There were only 84 metro area markets in which a family needed less than $50,000 to afford a home, down from 104 markets in 2021 Q1. The most affordable markets – where a family can typically afford to buy a home financed with a 10% down payment with an income of $25,000 or less – are in the Rust Belt areas of Youngstown-Warren Boardman, Ohio ($24,401); Peoria, Illinois ($24,013); Cumberland, Maryland ($23,773); and Decatur, Illinois ($21,481).
“Housing supply will be critical in moderating the growing housing costs and rising rents,” Yun said. “Any disincentive to produce more housing inventory, such as extending the eviction moratorium, will only worsen the current shortage,” Yun said.
Yun noted that NAR has requested “expeditious release” of rental subsidy funds in order to assist those who may be facing eviction.
The National Association of Realtors® is America’s largest trade association, representing more than 1.4 million members involved in all aspects of the residential and commercial real estate industries.
# # #
NOTE: NAR releases quarterly median single-family price data for approximately 183 Metropolitan Statistical Areas (MSAs). In some cases, the MSA prices may not coincide with data released by state and local Realtor® associations. Any discrepancy may be due to differences in geographic coverage, product mix, and timing. In the event of discrepancies, Realtors® are advised that for business purposes, local data from their association may be more relevant.
Data tables for MSA home prices (single-family and condo) are posted at https://www.nar.realtor/research-and-statistics/housing-statistics/metropolitan-median-area-prices-and-affordability. If insufficient data is reported for an MSA in a particular quarter, it is listed as N/A. For areas not covered in the tables, please contact the local association of Realtors®.
1 Areas are generally metropolitan statistical areas as defined by the U.S. Office of Management and Budget. NAR adheres to the OMB definitions, although in some areas an exact match is not possible from the available data. A list of counties included in MSA definitions is available at: https://www.census.gov/geographies/reference-files/time-series/demo/metro-micro/delineation-files.html(link is external).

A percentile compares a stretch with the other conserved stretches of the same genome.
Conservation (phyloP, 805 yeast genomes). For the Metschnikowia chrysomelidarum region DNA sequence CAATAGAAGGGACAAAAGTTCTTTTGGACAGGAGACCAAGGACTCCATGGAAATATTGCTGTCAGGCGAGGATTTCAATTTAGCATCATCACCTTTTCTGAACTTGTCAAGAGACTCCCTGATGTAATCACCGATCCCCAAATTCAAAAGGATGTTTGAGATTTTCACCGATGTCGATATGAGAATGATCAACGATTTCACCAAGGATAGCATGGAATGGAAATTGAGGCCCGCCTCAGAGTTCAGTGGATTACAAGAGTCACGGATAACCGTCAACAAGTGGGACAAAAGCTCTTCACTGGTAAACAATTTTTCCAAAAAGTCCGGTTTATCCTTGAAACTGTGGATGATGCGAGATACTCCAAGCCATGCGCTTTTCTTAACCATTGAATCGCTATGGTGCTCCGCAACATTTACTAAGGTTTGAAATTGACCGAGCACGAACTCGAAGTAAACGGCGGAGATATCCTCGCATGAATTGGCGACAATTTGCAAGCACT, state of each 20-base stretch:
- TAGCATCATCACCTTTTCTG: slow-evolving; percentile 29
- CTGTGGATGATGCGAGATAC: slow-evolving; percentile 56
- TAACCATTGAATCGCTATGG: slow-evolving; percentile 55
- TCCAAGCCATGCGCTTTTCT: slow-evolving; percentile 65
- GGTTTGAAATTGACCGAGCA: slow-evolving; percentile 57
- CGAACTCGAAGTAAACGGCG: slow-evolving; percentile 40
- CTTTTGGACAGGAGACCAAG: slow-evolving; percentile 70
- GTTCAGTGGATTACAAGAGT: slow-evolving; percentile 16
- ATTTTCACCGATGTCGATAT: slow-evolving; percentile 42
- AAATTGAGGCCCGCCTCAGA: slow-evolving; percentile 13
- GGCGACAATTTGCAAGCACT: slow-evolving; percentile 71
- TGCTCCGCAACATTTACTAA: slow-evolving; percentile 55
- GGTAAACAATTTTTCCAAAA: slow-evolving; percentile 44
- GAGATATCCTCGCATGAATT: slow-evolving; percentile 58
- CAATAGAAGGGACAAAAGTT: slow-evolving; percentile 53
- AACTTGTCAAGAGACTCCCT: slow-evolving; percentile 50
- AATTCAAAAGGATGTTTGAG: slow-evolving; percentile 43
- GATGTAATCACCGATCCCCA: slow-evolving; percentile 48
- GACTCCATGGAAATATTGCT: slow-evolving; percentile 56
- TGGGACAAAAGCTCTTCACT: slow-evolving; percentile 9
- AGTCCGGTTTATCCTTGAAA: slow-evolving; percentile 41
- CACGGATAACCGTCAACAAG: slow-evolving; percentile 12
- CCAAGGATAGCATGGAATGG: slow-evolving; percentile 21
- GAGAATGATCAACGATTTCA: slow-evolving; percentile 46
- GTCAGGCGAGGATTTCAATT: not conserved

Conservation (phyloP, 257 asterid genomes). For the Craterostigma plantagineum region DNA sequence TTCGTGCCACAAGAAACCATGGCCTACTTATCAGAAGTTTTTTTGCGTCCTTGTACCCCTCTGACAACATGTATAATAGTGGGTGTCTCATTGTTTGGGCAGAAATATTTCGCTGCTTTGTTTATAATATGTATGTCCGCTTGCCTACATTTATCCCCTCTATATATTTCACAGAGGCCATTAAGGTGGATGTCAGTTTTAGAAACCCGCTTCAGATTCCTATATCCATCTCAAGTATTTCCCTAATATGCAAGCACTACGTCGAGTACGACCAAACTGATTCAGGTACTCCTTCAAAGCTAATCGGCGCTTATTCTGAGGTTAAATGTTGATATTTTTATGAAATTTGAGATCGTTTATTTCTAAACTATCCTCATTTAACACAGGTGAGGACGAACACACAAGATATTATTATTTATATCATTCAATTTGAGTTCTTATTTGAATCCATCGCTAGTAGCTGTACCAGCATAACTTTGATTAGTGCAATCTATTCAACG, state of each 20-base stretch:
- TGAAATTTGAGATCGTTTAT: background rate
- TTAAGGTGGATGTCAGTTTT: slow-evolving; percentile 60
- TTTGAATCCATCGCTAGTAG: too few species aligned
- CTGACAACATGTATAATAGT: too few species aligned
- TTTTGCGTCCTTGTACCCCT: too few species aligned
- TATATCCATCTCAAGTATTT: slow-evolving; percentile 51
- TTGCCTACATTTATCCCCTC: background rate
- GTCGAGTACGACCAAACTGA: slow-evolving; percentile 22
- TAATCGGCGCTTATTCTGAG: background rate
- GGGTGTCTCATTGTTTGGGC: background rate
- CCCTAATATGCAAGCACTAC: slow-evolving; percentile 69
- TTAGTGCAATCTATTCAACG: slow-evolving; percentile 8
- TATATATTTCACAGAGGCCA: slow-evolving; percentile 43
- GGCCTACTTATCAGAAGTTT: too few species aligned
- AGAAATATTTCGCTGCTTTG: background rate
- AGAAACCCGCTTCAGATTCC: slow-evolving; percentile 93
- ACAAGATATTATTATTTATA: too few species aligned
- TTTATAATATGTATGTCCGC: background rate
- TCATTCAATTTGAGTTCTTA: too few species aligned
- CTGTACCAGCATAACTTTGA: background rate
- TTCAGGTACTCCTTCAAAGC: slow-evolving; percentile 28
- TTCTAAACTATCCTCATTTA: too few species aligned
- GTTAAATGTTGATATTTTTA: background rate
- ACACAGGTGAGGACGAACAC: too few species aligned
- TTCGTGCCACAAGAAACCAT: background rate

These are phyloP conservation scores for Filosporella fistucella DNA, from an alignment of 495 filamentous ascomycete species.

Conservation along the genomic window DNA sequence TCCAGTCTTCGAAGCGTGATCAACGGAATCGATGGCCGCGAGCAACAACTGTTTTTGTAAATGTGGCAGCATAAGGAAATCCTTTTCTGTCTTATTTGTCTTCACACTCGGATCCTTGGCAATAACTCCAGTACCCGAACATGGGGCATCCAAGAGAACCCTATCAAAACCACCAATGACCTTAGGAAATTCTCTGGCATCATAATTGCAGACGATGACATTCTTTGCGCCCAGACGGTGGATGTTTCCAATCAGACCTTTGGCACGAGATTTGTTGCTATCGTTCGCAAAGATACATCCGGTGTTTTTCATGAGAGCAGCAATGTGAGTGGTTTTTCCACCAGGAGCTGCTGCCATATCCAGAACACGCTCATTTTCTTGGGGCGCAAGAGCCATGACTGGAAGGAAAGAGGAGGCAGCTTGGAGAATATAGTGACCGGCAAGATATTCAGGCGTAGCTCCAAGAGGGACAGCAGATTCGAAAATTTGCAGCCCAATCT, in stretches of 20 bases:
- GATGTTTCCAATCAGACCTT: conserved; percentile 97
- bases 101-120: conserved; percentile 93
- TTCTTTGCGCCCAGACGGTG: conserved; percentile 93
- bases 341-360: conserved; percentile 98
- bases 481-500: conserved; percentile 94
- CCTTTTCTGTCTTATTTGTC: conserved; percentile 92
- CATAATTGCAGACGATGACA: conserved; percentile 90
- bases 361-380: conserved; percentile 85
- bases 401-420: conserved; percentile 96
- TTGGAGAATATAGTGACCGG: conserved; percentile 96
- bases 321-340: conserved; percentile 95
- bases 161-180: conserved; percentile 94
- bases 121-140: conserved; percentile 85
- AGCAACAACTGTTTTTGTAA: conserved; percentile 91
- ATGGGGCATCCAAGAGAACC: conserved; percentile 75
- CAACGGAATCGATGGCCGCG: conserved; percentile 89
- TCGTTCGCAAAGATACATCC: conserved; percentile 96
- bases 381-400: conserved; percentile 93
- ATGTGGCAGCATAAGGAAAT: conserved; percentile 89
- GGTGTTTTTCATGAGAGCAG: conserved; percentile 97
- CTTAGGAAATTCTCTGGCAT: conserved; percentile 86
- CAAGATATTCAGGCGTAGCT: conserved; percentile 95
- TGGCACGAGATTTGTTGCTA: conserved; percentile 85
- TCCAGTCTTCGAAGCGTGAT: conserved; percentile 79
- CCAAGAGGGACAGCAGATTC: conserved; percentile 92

Regional median home prices are from a separate sampling that includes rural areas and portions of some smaller metros that are not included in this report; the regional percentage changes do not necessarily parallel changes in the larger metro areas. The only valid comparisons for median prices are with the same period a year earlier due to seasonality in buying patterns. Quarter-to-quarter comparisons do not compensate for seasonal changes, especially for the timing of family buying patterns.
Median price measurement reflects the types of homes that are selling during the quarter and can be skewed at times by changes in the sales mix. For example, changes in the level of distressed sales, which are heavily discounted, can vary notably in given markets and may affect percentage comparisons. Annual price measures generally smooth out any quarterly swings.
NAR began tracking of metropolitan area median single-family home prices in 1979; the metro area condo price series dates back to 1989.
Because there is a concentration of condos in high-cost metro areas, the national median condo price often is higher than the median single-family price. In a given market area, condos typically cost less than single-family homes. As the reporting sample expands in the future, additional areas will be included in the condo price report.
The seasonally adjusted annual rate for a particular quarter represents what the total number of actual sales for a year would be if the relative sales pace for that quarter was maintained for four consecutive quarters. Total home sales include single-family, townhomes, condominiums and co-operative housing.
2 NAR does not have 2018 data for Detroit-Warren-Dearborn, Mich.
3 This is the effective mortgage rate based on Freddie Mac’s 30-year fixed contract rate mortgage, points and fees.
4 Housing costs are burdensome if they take up more than 30% of income. The 25% share of mortgage payment to income considers the idea that homeowners have additional expenses, including mortgage insurance, home insurance, taxes, and expenses for property maintenance.
Media Contact: Quintin Simmons 202-383-1178